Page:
I received heartfelt comments on my post “Setting Children Up to Hate Reading.” Many parents are concerned and troubled about what is happening to their children at this level of development.
Quite a few preschool and kindergarten teachers are caught in a serious struggle. How do they stay in their jobs when they are told to teach in a way they feel is wrong?
I received permission from one parent, to re-post her comment, because I thought it illustrated how children do not fit in any preconceived mold. Children are a complicated mix of likes and dislikes and strengths and weaknesses. They are also ever changing in their abilities. Schools should reflect this.
A Post by Laura
I’m posting my comment here but responding to many of the parents who are confident that because they have “smart” kids who have been exposed to rich educational experiences at home, this problem shouldn’t concern them.
This issue isn’t limited to kids who don’t receive rich educational experiences or have major learning disabilities. In preschool my child suffered severe anxiety and teachers told us that she was very willful, did not like table work and was not learning. They encouraged us to have her tested. We went through a complete day of testing when she was four. The results? Very Superior on the verbal portion of the WPPSI, Very Superior or Superior on every Woodcock Johnson test they gave her, a nine MONTH fine motor delay, the observation that she tends to be very slow, and the suggestion to delay kindergarten (she has an August birthday). We took the advice and put her in a transitional program prior to K.
Fast forward to today (kindergarten–she is the oldest in her class.) She introduces herself, “Hi, I’m [name of child]. I’m in kindergarten, but I’m old enough to be in first grade.” She KNOWS something is “wrong” with her. She reads on a fourth grade level. She powers through online science curriculum that we provide for her at the 3rd-4th grade level. But in school? She STRUGGLES. She doesn’t need to do any of those things at school. She needs to be able to read a little (okay, not a problem for her.) But she also needs to be able to write and draw quickly and accurately at a level she simply cannot write and draw yet.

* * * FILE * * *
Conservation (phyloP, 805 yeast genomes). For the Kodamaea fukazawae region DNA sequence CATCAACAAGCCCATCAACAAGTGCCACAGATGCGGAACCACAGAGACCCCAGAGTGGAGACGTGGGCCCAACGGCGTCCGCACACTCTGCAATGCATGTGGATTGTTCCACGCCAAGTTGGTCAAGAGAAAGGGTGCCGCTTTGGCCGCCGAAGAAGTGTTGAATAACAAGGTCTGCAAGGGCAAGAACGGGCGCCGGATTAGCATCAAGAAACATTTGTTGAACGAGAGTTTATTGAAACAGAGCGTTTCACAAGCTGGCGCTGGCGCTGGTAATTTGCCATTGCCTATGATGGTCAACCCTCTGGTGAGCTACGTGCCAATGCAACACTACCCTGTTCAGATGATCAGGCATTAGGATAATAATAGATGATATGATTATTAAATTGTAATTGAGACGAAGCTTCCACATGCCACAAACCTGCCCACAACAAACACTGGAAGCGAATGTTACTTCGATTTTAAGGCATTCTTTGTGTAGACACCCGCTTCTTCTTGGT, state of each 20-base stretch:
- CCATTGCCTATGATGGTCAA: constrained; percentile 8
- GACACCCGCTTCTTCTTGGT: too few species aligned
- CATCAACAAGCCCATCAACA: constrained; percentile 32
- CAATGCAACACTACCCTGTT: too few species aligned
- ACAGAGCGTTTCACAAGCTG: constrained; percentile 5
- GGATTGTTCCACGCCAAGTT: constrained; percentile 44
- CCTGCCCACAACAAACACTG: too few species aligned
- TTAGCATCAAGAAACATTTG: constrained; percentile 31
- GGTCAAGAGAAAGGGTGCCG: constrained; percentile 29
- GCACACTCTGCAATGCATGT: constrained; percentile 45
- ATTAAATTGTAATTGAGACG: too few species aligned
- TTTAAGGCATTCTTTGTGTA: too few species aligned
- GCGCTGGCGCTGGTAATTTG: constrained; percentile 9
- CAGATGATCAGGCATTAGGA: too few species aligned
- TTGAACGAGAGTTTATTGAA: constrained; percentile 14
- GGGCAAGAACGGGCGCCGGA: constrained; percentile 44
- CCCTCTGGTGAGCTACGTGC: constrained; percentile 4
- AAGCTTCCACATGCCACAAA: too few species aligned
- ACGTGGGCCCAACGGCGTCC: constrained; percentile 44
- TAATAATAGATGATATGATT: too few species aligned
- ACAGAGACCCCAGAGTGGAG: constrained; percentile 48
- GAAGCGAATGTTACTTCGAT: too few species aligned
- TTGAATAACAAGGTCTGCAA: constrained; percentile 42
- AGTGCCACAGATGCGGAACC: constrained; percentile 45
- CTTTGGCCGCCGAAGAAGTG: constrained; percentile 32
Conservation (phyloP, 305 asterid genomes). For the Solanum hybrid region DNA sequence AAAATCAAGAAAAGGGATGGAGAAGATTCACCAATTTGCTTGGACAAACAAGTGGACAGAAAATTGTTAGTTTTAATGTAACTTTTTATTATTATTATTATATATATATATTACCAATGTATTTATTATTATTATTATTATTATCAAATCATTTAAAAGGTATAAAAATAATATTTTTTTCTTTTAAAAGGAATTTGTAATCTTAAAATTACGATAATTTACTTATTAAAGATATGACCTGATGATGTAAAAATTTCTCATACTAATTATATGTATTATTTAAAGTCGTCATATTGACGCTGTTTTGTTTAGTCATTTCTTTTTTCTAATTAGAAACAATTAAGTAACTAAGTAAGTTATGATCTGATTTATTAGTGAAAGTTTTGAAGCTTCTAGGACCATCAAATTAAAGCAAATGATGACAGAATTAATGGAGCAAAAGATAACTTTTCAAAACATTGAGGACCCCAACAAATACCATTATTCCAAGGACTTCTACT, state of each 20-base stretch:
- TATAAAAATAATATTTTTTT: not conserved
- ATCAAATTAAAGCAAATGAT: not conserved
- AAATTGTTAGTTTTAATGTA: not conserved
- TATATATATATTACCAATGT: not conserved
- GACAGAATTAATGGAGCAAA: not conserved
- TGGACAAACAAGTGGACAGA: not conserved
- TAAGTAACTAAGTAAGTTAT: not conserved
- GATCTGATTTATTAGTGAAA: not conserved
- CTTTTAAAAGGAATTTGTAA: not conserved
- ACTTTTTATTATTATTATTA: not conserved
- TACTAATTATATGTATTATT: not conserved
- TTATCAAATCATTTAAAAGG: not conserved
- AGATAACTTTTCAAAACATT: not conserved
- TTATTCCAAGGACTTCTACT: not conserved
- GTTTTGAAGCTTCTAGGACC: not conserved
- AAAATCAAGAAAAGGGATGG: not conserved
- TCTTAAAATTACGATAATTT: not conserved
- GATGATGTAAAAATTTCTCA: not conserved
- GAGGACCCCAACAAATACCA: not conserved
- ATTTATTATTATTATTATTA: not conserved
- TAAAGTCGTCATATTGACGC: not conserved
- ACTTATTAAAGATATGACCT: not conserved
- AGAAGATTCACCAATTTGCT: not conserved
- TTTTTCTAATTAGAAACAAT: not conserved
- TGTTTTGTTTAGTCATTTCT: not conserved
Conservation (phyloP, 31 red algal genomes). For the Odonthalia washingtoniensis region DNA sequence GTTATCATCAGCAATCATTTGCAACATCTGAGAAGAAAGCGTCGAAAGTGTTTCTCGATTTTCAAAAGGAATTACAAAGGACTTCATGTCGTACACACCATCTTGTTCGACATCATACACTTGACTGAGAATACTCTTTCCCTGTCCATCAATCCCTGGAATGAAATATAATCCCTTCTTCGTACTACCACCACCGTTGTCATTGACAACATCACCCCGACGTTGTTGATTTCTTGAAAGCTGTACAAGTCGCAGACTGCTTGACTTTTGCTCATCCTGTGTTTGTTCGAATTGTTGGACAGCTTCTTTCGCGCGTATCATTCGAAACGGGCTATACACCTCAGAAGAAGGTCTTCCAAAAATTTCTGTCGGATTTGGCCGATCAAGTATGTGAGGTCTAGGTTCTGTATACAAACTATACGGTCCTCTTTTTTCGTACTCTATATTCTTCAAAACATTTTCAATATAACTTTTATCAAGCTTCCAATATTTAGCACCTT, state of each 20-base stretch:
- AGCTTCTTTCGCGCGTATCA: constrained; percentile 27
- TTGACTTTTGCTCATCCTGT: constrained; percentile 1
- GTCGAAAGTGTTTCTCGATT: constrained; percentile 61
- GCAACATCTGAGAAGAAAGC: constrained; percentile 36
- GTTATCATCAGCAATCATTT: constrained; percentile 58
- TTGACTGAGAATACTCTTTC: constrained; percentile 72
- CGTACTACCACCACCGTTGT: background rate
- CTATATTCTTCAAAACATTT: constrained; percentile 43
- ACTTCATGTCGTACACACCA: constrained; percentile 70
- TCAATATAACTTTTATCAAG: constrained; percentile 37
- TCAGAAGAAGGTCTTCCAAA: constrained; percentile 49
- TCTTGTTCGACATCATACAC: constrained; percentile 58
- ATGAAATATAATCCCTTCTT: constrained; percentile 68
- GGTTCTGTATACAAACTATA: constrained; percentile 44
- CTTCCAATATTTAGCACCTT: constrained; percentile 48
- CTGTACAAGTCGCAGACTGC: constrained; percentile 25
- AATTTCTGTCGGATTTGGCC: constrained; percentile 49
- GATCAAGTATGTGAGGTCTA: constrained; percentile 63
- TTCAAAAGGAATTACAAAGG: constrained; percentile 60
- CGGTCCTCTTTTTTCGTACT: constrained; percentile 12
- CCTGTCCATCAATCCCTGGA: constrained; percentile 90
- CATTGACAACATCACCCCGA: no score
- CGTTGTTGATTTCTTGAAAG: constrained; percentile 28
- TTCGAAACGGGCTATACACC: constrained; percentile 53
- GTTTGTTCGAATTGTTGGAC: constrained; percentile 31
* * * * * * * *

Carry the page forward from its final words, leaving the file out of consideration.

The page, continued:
Her entire educational experience is wrapped up in not being good enough at that yet. She misses recess, class parties, center time, gets her conduct marker moved down. The work is writing, cutting, pasting, drawing–and she just can’t do it well enough or fast enough. No matter how much we wish she could be in first grade and getting some of her more advanced needs met, every day we are reminded that based on how school works today, we did the right thing by holding her back.
But here’s what else I have noticed. The slowness often happens because she’s exploring materials. I’ve watched her do it. It is actually a great strength. To squash that in her so she isn’t so much of a failure at school is very difficult. But that’s what happening. I notice it happening to other kids too, in different areas. By squashing their “stuff,” whatever it is, we’re often taking their greatest strengths away from them before they’ve even hit first grade.
Another thing I’ve noticed: being held back has really allowed her to learn math well. She can decompose numbers, but still doesn’t quite understand place value intuitively enough to decompose numbers consistently and accurately above 10. First grade is all about double digit addition and subtraction. If she were in first grade, we would have to teach her the traditional algorithms for addition and leave it at that. She wouldn’t have understood the why. (And this is child, don’t forget, that scored in the superior range on the Woodcock Johnson tests she was given in math as a young four year old.) Because we don’t have to rush her, she has the opportunity to truly understand place value and base 10 before she does double digit addition.
There are some straight-ahead kids that fit the mold perfectly that will be okay. But in general, this push for complete synchronization of children is hurting nearly ALL of our kids in one way or another.